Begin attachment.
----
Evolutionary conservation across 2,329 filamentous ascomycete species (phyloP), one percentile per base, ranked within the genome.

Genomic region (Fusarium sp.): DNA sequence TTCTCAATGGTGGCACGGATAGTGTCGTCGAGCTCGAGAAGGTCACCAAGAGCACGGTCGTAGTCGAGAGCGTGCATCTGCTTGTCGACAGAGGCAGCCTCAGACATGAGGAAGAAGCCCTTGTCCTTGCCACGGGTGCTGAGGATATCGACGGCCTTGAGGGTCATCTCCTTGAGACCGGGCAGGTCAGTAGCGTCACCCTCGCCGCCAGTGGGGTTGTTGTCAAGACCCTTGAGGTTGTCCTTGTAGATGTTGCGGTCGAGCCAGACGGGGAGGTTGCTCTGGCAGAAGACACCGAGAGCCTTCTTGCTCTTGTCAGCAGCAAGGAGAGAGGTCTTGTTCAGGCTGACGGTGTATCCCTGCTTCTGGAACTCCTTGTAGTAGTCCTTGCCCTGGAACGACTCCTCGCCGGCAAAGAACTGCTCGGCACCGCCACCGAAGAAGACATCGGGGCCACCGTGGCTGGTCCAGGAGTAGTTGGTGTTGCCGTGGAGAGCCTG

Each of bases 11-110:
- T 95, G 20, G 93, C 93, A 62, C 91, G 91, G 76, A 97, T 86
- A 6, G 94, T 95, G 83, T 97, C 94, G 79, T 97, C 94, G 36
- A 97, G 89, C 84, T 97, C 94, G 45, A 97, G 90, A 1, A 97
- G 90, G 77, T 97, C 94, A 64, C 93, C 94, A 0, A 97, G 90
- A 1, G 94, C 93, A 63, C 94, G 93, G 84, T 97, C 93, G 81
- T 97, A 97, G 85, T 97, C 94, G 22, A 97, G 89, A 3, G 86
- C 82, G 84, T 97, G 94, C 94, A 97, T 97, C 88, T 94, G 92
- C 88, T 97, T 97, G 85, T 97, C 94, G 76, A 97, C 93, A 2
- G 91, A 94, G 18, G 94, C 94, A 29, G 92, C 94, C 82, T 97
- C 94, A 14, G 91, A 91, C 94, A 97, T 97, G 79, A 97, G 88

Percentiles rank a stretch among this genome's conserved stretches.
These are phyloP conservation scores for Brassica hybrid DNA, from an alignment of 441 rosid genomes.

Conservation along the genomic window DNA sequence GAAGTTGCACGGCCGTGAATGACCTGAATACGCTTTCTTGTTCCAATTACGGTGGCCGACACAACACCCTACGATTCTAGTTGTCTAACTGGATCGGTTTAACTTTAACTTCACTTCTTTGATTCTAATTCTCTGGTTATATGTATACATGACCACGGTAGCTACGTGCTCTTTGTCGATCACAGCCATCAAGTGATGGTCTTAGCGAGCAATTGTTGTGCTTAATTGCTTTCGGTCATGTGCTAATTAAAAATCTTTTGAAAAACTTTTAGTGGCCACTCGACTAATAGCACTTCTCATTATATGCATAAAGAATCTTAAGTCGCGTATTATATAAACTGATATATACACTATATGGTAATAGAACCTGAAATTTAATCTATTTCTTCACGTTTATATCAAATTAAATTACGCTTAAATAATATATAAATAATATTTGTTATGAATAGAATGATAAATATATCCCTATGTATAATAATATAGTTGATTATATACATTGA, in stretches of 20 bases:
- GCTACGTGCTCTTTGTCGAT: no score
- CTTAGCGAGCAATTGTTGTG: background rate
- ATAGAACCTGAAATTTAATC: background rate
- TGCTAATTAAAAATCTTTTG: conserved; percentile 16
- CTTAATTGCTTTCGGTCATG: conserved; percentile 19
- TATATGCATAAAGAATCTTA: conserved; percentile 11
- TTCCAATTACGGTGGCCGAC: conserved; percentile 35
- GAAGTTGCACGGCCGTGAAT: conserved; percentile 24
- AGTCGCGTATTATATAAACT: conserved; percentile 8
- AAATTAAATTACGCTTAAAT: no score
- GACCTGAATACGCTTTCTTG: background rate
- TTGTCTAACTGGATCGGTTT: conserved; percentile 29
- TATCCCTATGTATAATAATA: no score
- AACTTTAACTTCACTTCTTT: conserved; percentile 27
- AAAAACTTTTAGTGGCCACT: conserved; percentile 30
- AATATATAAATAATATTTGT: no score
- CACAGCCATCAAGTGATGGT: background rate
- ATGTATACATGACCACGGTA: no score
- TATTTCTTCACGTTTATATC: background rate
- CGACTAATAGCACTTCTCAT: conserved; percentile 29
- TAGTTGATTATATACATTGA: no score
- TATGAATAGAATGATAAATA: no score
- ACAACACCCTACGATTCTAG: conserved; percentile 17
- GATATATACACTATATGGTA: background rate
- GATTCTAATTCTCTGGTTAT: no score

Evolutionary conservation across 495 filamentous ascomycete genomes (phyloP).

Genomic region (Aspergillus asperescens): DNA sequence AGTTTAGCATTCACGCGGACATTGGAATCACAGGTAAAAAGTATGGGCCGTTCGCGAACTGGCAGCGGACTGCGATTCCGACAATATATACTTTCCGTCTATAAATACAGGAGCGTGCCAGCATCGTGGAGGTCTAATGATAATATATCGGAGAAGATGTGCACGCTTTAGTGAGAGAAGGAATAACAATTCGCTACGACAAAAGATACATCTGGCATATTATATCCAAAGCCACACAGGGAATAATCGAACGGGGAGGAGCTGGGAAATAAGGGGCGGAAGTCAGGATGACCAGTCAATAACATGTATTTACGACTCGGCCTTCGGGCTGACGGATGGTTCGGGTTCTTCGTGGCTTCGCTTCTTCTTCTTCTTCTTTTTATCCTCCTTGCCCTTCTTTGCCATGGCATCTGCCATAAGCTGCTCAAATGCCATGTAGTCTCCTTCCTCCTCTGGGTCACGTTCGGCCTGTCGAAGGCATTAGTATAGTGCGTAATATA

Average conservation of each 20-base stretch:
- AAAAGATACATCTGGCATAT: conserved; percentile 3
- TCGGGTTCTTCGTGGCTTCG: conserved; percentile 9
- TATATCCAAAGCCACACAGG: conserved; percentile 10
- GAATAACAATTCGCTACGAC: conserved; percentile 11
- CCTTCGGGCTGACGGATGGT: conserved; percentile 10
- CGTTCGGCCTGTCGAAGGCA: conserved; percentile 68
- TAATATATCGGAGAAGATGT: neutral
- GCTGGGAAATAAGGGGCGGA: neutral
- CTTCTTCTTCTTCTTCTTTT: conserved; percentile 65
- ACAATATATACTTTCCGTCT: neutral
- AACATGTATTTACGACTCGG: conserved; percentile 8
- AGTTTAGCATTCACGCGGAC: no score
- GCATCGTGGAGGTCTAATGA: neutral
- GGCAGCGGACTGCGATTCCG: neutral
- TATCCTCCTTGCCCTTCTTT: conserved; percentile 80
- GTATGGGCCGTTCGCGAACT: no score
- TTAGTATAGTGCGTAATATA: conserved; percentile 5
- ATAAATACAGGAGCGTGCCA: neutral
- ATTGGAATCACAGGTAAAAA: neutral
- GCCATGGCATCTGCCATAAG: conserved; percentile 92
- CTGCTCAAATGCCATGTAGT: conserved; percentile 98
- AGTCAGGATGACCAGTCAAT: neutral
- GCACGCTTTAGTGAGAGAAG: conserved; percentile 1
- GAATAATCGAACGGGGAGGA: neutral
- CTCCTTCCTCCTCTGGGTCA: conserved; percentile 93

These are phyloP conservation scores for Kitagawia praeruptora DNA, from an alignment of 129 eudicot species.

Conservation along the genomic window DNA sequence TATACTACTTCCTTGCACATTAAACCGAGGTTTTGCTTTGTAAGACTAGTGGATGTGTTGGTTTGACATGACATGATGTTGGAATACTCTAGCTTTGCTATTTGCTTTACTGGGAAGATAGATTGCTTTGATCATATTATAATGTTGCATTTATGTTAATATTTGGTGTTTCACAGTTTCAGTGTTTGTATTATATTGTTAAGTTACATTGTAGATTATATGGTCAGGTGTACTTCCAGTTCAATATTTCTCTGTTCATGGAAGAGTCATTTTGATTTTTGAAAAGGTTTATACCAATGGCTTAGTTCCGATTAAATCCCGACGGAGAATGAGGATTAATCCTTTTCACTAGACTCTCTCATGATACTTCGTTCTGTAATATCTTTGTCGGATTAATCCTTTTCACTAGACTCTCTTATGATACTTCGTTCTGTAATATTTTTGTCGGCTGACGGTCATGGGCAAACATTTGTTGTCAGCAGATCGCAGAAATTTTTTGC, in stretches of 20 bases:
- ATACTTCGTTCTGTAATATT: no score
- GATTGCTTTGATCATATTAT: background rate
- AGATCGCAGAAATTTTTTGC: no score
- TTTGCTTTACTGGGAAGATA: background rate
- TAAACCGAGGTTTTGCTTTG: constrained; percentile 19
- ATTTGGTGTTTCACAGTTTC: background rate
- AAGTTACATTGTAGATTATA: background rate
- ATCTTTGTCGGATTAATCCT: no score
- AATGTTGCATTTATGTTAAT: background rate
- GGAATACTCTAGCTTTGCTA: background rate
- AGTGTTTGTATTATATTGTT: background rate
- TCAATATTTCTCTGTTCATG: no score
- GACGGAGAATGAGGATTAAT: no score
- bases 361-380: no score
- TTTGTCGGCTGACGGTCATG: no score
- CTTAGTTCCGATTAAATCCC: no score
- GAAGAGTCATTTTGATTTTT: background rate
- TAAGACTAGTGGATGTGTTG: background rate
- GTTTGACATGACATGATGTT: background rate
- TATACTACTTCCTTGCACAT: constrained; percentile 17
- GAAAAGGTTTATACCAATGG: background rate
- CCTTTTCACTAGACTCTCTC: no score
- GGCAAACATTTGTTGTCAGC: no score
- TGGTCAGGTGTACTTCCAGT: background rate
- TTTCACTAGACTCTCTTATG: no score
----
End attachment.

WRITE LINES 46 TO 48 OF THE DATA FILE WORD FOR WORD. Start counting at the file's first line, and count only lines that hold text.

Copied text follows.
- TCGGGTTCTTCGTGGCTTCG: conserved; percentile 9
- TATATCCAAAGCCACACAGG: conserved; percentile 10
- GAATAACAATTCGCTACGAC: conserved; percentile 11